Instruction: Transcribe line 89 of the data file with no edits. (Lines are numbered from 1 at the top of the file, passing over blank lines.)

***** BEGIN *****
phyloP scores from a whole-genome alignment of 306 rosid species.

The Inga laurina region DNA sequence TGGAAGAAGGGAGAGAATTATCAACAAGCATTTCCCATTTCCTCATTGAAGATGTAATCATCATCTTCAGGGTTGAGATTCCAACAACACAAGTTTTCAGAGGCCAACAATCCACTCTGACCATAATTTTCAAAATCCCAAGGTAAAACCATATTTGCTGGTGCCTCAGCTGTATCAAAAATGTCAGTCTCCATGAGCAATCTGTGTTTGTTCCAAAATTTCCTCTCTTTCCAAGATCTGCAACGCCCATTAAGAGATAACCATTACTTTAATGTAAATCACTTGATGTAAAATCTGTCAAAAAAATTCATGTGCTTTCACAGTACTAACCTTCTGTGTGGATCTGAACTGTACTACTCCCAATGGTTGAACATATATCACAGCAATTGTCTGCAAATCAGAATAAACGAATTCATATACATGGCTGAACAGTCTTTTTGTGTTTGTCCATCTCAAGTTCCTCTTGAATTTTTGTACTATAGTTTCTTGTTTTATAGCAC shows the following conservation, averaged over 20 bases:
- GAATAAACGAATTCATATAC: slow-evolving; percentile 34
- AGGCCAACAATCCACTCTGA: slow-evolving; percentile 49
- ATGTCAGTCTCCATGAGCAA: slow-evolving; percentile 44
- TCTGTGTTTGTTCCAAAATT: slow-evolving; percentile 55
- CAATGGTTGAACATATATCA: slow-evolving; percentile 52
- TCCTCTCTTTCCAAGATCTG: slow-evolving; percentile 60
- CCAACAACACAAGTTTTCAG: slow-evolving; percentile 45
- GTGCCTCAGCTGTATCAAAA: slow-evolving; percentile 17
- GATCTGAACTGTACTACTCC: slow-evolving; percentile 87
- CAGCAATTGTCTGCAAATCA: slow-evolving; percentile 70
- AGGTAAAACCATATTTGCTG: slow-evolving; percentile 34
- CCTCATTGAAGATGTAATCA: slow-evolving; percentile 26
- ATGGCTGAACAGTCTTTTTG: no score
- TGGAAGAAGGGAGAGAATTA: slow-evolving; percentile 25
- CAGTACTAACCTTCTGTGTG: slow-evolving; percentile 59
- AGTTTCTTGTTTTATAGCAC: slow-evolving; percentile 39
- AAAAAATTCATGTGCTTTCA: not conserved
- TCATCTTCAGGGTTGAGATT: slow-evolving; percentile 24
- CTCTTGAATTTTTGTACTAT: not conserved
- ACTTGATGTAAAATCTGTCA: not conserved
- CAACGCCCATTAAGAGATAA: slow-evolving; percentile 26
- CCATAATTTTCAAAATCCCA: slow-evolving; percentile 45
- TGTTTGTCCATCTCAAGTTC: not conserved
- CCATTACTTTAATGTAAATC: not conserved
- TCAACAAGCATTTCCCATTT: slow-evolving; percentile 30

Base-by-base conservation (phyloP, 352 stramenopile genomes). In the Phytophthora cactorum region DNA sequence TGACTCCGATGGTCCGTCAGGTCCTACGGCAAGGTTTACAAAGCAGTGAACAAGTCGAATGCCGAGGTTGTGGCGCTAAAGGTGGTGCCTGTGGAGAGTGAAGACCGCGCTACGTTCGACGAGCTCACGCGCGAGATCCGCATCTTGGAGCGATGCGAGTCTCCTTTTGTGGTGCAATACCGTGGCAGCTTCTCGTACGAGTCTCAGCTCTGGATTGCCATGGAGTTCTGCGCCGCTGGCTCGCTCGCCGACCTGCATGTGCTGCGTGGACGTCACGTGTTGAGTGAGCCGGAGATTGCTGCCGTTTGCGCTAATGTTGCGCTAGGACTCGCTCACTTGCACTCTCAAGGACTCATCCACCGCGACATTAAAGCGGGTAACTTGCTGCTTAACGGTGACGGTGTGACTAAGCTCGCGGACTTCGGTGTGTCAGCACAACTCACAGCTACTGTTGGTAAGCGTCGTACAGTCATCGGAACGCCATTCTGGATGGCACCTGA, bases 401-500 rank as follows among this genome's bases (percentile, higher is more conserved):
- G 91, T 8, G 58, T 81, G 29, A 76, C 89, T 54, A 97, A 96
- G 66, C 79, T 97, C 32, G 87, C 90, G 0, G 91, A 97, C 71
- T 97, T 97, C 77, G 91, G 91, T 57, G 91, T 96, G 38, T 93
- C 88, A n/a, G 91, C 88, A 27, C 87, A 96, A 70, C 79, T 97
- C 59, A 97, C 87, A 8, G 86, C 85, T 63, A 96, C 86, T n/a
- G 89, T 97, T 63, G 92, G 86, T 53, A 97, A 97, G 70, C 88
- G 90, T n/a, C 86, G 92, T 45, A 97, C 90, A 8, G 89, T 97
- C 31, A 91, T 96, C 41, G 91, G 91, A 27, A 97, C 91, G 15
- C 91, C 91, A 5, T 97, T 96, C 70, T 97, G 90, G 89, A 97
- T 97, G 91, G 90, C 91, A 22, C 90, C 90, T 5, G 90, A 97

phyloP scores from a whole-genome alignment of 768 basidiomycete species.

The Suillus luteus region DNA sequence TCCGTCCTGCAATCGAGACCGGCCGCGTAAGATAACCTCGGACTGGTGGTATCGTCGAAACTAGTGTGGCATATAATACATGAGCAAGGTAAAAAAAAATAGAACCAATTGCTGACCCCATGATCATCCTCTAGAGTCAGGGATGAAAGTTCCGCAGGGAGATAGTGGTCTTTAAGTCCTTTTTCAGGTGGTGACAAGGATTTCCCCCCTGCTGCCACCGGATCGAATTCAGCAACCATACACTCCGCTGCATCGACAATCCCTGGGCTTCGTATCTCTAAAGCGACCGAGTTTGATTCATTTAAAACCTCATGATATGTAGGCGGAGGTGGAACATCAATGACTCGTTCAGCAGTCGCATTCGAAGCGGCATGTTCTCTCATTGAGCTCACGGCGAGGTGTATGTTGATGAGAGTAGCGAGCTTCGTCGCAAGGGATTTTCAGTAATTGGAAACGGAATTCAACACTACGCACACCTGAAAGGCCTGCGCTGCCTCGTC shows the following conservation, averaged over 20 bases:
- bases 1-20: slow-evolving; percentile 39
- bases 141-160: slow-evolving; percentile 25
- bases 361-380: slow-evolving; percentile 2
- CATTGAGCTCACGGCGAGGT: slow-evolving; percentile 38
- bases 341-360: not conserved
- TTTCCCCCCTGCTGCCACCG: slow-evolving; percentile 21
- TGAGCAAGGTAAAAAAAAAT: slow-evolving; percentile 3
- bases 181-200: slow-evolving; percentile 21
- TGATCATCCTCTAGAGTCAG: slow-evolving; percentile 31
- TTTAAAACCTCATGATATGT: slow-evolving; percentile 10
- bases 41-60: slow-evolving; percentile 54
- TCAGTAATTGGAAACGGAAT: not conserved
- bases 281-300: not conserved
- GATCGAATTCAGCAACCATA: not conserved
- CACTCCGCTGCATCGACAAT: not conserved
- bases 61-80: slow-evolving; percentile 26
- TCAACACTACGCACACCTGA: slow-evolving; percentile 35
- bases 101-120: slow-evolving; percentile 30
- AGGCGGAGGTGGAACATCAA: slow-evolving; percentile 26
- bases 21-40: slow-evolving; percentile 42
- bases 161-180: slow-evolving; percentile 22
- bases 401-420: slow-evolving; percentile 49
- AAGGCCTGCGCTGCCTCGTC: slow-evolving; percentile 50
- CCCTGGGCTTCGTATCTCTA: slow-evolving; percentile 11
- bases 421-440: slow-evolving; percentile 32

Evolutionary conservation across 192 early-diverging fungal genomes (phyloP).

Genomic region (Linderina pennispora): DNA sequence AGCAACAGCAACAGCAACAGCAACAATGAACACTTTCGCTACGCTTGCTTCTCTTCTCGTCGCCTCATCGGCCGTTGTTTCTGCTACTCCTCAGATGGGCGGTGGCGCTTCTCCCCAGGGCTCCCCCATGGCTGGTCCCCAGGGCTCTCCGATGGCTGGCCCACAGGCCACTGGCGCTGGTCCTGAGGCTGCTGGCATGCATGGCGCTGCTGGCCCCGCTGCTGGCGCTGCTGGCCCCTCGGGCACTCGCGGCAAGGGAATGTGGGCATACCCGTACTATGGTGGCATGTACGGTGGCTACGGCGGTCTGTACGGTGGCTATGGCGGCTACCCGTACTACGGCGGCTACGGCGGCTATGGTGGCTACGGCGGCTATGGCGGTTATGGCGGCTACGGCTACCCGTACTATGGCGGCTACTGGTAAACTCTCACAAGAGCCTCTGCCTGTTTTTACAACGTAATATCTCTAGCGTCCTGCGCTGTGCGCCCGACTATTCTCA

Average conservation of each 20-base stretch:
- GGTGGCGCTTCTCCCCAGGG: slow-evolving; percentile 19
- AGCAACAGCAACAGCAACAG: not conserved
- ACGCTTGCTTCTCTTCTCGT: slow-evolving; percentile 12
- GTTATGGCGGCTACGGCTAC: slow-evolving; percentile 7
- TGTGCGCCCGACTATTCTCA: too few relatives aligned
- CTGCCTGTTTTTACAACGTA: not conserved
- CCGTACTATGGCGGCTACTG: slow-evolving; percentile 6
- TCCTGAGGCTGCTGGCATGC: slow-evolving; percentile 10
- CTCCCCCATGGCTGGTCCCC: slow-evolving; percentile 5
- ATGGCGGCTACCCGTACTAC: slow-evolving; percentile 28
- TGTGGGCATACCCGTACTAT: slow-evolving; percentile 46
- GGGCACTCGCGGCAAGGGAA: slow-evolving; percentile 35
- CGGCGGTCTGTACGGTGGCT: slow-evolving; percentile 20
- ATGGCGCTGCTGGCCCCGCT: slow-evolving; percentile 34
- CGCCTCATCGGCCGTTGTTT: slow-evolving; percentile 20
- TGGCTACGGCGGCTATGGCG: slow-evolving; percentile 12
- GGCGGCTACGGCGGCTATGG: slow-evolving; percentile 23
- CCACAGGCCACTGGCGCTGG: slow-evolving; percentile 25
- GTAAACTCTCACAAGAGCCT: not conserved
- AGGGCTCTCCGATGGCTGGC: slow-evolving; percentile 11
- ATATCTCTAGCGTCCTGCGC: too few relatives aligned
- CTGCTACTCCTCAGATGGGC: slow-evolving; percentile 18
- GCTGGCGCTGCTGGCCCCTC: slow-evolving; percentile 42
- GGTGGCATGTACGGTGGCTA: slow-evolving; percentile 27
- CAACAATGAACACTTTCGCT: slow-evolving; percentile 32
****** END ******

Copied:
- ATATCTCTAGCGTCCTGCGC: too few relatives aligned